Even the worst players earning the least amount of money earn more than 99% of the rest of the world… and here you are, whining about their benefits stopping.

  22. huskersrock1 says: Mar 6, 2011 12:40 AM

    A lockout could be more entertaining than the actual season!

  23. chatham10 says: Mar 6, 2011 8:23 AM

    I love this about the players have to look out for themselves, it seems every game the announcers mention a player they mention the college he went to, are you telling me they did not attend class and understand what the real world is about besides “don’t you know who I am.”

  24. edgy says: Mar 6, 2011 9:09 AM

    jw731 says: Mar 5, 2011 6:43 PM

    Amazing..absolutely amazing….

    *******************

    Dumb, absolutely, dumb. Please, the number of NON-NFL people in this country that bounce checks shows you that a lot of people, intentionally or not, can’t keep up with their fiances but you expect that just because they have money that they will be any different? Hell, people make good money as money managers for rich people and their children (Do you think Paris balances her own checkbook?).

  25. palinforpresidentofnorthkorea says: Mar 6, 2011 10:40 AM

    Seems that our Sunday heroes are nothing more than irresponsible boys in oversized bodies.

    Fans pay how much to see a game? Buy PSLs? Beer? Parking?

    I haven’t attended a MLB game since the strike that canceled the World Series. But I do attend Double A ballgames.

    Warning to NFL and NFLPA: The nine billion can be cut in half if the fans are disgusted enough and take their money elsewhere. The Lingerie League sounds damn appealing!

  26. edgy says: Mar 6, 2011 11:17 AM

    palinforpresidentofnorthkorea says: Mar 6, 2011 10:40 AM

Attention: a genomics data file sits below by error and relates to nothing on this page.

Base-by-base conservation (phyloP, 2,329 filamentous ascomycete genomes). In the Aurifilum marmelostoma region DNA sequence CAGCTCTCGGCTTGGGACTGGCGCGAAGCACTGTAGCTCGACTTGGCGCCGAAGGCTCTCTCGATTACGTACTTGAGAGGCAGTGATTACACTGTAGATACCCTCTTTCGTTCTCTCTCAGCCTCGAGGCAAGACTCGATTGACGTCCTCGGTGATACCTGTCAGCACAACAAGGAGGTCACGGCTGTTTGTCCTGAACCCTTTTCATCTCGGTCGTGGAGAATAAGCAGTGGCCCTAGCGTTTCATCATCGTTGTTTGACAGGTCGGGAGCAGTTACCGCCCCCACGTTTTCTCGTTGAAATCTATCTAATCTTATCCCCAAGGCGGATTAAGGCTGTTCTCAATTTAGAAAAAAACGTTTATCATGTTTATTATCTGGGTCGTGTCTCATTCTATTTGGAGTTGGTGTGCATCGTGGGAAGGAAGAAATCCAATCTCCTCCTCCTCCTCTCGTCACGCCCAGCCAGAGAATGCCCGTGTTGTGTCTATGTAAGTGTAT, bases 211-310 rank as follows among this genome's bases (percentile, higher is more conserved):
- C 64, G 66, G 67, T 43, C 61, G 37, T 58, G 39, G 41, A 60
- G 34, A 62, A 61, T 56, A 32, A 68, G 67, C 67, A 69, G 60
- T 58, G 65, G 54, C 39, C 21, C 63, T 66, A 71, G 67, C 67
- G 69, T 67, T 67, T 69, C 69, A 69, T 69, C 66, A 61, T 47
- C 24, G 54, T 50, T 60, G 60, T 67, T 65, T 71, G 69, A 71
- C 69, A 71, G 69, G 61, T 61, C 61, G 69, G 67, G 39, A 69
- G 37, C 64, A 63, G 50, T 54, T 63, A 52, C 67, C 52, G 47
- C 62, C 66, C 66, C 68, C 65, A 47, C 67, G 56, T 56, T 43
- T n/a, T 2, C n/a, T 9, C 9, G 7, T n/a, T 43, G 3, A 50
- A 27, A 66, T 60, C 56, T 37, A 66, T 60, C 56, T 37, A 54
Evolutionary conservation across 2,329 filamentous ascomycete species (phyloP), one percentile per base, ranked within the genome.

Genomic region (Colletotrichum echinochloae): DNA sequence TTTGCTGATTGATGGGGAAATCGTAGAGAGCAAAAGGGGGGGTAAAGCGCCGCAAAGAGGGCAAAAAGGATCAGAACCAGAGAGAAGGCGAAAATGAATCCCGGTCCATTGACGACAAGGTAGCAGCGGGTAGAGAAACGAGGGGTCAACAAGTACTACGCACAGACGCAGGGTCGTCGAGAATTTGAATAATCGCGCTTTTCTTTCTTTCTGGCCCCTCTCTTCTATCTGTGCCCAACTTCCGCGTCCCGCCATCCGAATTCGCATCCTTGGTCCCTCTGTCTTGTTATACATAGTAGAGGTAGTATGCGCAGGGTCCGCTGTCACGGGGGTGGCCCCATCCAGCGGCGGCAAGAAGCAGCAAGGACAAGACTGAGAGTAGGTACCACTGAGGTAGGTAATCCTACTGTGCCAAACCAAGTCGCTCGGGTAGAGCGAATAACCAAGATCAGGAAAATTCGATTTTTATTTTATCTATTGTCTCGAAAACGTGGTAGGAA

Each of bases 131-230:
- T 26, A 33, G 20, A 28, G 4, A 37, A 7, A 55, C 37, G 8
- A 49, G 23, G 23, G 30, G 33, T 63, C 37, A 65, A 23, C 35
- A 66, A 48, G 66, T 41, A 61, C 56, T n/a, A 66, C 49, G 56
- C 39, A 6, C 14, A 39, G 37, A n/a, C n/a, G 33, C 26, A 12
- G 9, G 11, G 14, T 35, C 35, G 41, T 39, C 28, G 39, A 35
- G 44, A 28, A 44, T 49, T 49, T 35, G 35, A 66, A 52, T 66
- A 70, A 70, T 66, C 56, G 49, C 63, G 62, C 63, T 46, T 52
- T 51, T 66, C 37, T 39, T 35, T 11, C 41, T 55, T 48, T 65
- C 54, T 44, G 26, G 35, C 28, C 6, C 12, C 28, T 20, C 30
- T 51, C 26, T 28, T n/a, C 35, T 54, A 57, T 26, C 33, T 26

*******************

    You and the rest of the delusional fans can believe that all you want but most, if not all, if those who say that they’re staying away will come back; just like they did in 1987.

  27. bsizemore68 says: Mar 6, 2011 12:33 PM

    When does baseball start? Bill

  28. CKL says: Mar 6, 2011 12:55 PM

    Look not everyone is good with their finances or a good money manager be they rich OR poor. Some of the biggest money wasters I have ever known in my entire life are people who don’t have much money. Some are talented with finances. No big deal. But NFL players have the mans to hire people who ARE good with finances. There is also common sense: If you don’t have the money for it RIGHT NOW and it is more than the amount you have to pay your bills and you don’t have any…you know..INCOME… don’t buy it. Doesn’t take an MBA to figure that one out.

    The players have gotten a lot of great benefits that even well compensated employees don’t get such as tuition reimbursement and the ability to attend short courses at very prestigious business schools. When I was in HR those type of things and insurance, etc were factored into hiring decisions and budgets. The players cant’ just pretend all those great benefits have nothing to do with their total compensation.

    I think that some players seeming to feel that the safe ride program is beneath their dignity and they want to be irresponsible jerks who endanger others’ lives instead by driving drunk speaks to the mentality of a lot of these guys in every facet of their lives including money and finances…sadly. You can lead a horse to water but you can’t make them take a FREE benefit like Safe Ride or tuition reimbursement. I have a hard time feeling that much sympathy for guys whining about “life after football” because their “careers” are only so and so many years long (I guess they think we forget that no one in the world retires at 30 never to work again…we all have to work until we are at least 62) when they don’t take the VERY EXPENSIVE opportunities provided to them, (people who earn far above average salaries for most people) FOR FREE to PREPARE FOR LIFE AFTER FOOTBALL.

    I feel that both sides have their pros and cons and I am not on either side exactly…but they need to get real…both sides. Until they do, nothing good will happen.